Letting Go, Not to Resuscitate

LETTING GO

“He’s not  breathing,” my husband’s voice shattered the peace in the room at eight o’clock that Saturday morning.

“What?” I replied sharply, as if what was happening was his fault because he was the one to notice it first.

“Yes, he is,” I demanded with tenacity.

I jumped up from my seat in the corner of the room and dashed for my son, Jonathan’s bedside. My mother rose in her seat by his head and looked into the oxygen tent. I quickly unzipped and lifted the tent flap laying my hand on his chest gently to feel.

“Get the nurse,” I snapped.

I glanced at Mom’s face briefly. There were tears in her eyes, but a calmness in her face. She was already letting go.

No! I screamed inside. Not now, not yet. I’m not ready!

NOT TO RESUSCITATE

My husband had left the room quietly and returned with the nurse on duty. She was young, pretty, and slim, with a gentle face. She wore a stethoscope around her neck with a clip-on bear. She used it briefly to check Jonathan’s heartbeat. She felt for a pulse, observed his breathing–or rather lack of it–checked the machines. They confirmed it. I saw it in her eyes before she spoke.

Of course, the nurse couldn’t pronounce death. And she wasn’t supposed to tell us, but, she turned to me and asked, “You did sign the ‘not to resuscitate’ order, are you okay?”

She laid a hand on my arm and looked into my face checking for maternal regret, second guesses. I think that young girl would have gone to bat for me if I’d demanded they rescind it and do something. Even though I’d already been through that counseling session and signed the order with full knowledge.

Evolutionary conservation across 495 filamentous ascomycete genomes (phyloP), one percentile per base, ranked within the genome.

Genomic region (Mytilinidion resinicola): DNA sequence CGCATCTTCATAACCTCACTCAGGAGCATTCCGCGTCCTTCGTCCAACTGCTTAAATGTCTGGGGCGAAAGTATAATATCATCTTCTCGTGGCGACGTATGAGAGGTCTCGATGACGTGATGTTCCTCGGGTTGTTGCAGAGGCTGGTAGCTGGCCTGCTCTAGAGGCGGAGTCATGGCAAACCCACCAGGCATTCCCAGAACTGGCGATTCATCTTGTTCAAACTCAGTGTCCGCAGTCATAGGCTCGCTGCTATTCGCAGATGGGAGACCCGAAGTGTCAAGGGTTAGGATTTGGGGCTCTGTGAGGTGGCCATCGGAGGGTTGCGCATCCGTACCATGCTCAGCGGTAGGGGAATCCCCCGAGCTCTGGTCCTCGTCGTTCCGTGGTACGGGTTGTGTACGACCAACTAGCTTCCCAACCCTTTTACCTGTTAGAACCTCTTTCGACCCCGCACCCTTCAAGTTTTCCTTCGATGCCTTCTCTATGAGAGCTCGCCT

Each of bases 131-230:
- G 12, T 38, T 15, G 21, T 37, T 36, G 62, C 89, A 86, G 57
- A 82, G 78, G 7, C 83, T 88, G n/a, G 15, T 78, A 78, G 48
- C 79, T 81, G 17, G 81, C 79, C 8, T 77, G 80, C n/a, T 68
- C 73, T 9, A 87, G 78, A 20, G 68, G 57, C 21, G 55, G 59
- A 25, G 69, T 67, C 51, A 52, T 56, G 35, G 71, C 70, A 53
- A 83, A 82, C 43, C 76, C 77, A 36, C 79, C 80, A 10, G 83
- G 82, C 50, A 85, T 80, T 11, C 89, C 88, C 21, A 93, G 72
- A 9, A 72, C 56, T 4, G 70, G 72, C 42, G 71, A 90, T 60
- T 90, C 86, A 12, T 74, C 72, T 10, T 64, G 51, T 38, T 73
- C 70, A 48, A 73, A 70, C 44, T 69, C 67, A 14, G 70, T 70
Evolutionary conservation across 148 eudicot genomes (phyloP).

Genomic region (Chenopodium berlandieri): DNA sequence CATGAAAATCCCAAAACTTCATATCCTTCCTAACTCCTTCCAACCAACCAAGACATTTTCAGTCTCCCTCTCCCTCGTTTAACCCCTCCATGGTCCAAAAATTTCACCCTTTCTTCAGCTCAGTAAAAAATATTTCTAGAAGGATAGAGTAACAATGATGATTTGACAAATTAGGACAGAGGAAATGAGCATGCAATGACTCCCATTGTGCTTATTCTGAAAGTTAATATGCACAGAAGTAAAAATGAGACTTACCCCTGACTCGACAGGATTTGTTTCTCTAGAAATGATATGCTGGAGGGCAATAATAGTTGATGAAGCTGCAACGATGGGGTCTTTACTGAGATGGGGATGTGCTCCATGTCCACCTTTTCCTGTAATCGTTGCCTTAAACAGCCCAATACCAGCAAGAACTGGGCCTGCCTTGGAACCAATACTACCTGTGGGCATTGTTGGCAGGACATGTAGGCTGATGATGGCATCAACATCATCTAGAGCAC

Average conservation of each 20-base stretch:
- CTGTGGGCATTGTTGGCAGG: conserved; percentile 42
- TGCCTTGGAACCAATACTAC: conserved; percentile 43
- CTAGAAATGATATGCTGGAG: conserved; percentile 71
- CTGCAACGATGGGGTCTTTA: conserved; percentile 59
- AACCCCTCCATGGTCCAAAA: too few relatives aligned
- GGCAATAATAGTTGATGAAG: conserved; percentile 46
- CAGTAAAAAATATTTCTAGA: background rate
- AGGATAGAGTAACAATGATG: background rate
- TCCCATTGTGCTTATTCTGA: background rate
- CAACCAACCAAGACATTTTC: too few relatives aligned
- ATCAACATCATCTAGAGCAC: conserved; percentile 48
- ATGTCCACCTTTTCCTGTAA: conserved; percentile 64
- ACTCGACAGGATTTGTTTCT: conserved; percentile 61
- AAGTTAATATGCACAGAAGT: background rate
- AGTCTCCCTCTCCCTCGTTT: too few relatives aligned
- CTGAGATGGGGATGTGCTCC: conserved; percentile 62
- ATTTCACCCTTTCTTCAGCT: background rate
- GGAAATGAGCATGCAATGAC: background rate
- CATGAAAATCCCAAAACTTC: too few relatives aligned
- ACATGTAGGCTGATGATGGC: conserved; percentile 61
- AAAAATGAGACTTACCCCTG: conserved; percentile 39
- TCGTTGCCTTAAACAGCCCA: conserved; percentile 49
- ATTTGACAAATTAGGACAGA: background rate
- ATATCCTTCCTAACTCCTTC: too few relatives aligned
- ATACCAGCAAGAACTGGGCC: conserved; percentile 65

I looked into her kind, gentle eyes, and I looked back at my quiet, finally restful little boy. His face completely calm, no laboring to draw his next breath, no pain in his visage. Six months was long enough to ask a small child to hang on for Mommy’s sake. I’d told him so the night before.

“I love you baby,” I said, tears flowing, “but if Jesus comes for you, you don’t have to stay here for Mommy’s sake anymore.”

They’d taken him into surgery that night to unblock his lungs. It had been a complication from the brain tumor that had invaded his tiny head. When they brought him back into the room, I thought, he’s breathing easier. Maybe we still have time.

But it was a new day, and one more proved too much more. Somewhere in the long night his little body gave in. And now, he was gone. I knew I couldn’t go back on my word to him. I couldn’t go back on the hardest decision I’d ever made, for his sake.

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